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Husker columnist

Steven, a lifelong Nebraskan, newspaper enthusiast and UNL grad, joined the Journal Star in 1990 and has covered NU football since 1995.

Devine Ozigbo knew he would be interviewed by several NFL teams this week in Florida. It's part of the deal leading up to Saturday's East-West Shrine Game in St. Petersburg, Florida. In fact, he had to delay our interview Thursday because the Seattle Seahawks were calling him.

Most of the teams' questions are mundane in nature. They ask players about family and other background material. Some teams ask players to explain certain plays or even draw up plays.

One question caught Ozigbo off-guard: "I had a team ask me, 'If you could put anything on a billboard, like a phrase or certain words, what would it be and why?'" the former Nebraska running back said.

It's an interesting question. It's challenging. It could make a player's blood pressure rise as he searches his mind for a good answer.

Ozigbo came through mightily.

"I couldn't really think of anything, but then I suddenly remembered a quote — I can't remember where I heard it — but it goes, 'Greatness is an ever-moving target,'" he said.

Ozigbo couldn't remember which team asked him the question, but whichever one it was had to be impressed with the answer. Chasing greatness is what this week is all about for Ozigbo and the rest of the former college standouts who practiced in Florida in advance of the all-star game, set for 2 p.m. on the NFL Network.

A native of Sachse, Texas, Ozigbo earned an invitation to the game thanks to a breakout 2018 season in which he rushed 155 times for 1,082 yards (7.0 per carry) and 12 touchdowns while adding 23 receptions for 203 yards. He had rushed for a total of 1,114 yards in his three previous seasons in the Husker program.

"One thing I tell the scouts here is that for three years of my college career I was pretty decent, then I kind of blew up this year," he said from Florida. "So I want to prove to everybody that this past season is who I really am as a player and just show that I can be that consistent for the rest of my career."

Ozigbo evidently has carried his strong 2018 season into 2019. Gerry DiNardo, a veteran analyst for the Big Ten Network who covered the all-star game's practices in Florida, tweeted, "Running backs in NFL have to be able to pass protect and catch the ball. (Ozigbo) showed he could be valuable in all aspects of NFL backs. According to scouts here, he’s had outstanding practices showing he’s a complete back."

Tweeted Josh Norris of Rotoworld and NBC: "We will be talking about RB Devine Ozigbo during the 2019 NFL season. I promise."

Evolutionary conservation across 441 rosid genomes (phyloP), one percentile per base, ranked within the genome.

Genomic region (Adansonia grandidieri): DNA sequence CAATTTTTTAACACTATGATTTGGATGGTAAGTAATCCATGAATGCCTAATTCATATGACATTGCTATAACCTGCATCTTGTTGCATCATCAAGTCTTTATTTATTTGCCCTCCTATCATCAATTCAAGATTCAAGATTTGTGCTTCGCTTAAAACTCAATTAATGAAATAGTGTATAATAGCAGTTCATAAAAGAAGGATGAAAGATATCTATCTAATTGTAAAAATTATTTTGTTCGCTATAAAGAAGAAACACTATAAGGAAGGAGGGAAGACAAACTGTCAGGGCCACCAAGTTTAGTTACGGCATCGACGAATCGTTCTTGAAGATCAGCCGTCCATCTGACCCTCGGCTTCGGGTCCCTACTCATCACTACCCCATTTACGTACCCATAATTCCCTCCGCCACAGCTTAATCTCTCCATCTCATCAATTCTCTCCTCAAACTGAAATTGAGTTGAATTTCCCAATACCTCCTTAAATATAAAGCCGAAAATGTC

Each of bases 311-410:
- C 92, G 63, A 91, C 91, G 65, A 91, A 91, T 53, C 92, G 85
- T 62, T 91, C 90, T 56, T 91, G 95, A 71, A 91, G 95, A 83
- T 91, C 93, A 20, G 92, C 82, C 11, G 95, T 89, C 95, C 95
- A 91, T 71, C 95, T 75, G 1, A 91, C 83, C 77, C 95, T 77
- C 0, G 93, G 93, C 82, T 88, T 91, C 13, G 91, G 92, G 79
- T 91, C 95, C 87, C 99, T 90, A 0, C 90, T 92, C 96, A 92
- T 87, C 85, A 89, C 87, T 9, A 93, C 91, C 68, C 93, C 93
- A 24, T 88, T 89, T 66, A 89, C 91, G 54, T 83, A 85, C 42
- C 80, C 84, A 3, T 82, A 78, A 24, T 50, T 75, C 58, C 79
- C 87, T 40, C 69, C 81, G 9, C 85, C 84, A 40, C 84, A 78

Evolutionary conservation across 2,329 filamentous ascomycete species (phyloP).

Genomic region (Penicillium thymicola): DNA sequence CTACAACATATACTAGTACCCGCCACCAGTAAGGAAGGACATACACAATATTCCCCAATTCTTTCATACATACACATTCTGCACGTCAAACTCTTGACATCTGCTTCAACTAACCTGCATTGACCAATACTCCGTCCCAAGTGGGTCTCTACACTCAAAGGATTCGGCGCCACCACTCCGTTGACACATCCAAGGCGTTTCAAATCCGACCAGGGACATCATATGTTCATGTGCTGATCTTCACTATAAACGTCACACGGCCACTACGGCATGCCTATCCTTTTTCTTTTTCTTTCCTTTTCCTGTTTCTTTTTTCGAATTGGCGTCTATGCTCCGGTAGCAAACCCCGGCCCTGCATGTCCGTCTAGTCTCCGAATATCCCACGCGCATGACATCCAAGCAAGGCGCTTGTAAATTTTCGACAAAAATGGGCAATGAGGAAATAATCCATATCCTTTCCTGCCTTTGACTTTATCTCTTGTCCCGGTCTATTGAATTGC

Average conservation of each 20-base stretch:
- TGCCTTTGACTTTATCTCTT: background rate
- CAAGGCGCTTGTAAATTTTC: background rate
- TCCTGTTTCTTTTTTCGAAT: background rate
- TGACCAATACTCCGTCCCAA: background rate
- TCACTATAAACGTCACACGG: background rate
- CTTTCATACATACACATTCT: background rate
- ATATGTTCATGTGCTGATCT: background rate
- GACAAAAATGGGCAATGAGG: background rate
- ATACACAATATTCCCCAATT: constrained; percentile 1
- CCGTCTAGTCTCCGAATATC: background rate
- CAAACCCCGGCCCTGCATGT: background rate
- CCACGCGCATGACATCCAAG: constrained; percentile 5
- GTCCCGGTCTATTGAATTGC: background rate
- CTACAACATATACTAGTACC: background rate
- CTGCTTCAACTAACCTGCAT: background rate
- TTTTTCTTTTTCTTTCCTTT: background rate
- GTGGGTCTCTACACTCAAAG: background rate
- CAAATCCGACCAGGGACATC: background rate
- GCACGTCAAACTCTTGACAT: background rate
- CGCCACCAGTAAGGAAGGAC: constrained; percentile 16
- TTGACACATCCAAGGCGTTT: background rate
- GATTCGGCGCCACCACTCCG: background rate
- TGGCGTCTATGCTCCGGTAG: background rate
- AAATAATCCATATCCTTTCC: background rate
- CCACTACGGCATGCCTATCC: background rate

Such reports aren't automatic. Omaha Creighton Prep graduate Easton Stick, who was 49-3 as North Dakota State's starting quarterback and this week joins Ozigbo on the West squad, apparently has had a rough time of it in practices.

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"North Dakota State QB Easton Stick is probably the marquee player here, so what I’m about to say will likely not be popular," wrote Jeff Risdon at the RealGM website. "But it’s my truthful assessment based on watching him for three days: hard pass. Stick lacks the requisite arm strength to play in the NFL."

Yes, it's serious business in St. Petersburg. But the 6-foot, 220-pound Ozigbo has approached the week with a mindset that is as sound as his decision-making with the ball in his hands.

"Yes, it's serious, but then again, it's football," he said. "Personally, I know I'm not going to be very effective unless I'm enjoying myself. Overall, it's been pretty fun. It's been pretty refreshing to be able to see things with the quarterback under center, and have my eyes get used to that."

Nebraska in 2018 always had its quarterback in the shotgun. In former Husker head coach Mike Riley's pro-style offense, there was a mix of shotgun and under-center snaps. In the NFL, quarterbacks often are under center. Not that it affects Ozigbo's outlook much one way or the other. He loves the game. He just wants to be on the field.

"I could be in a bad mood, but as long as I'm playing football I'll be having fun," he said. "Simply playing puts me in a good mood."

It's pretty clear why Ozigbo is determined to extend his playing career. He hasn't received an invite to the NFL Scouting Combine, but holds out hope it's coming. He should get that chance. He's that caliber of player, and with a wonderful attitude.

"I'll play until my body literally can't do it," he said with a chuckle.

Any coach would appreciate that approach.

Reach the writer at 402-473-7440 or ssipple@journalstar.com. On Twitter @HuskerExtraSip.

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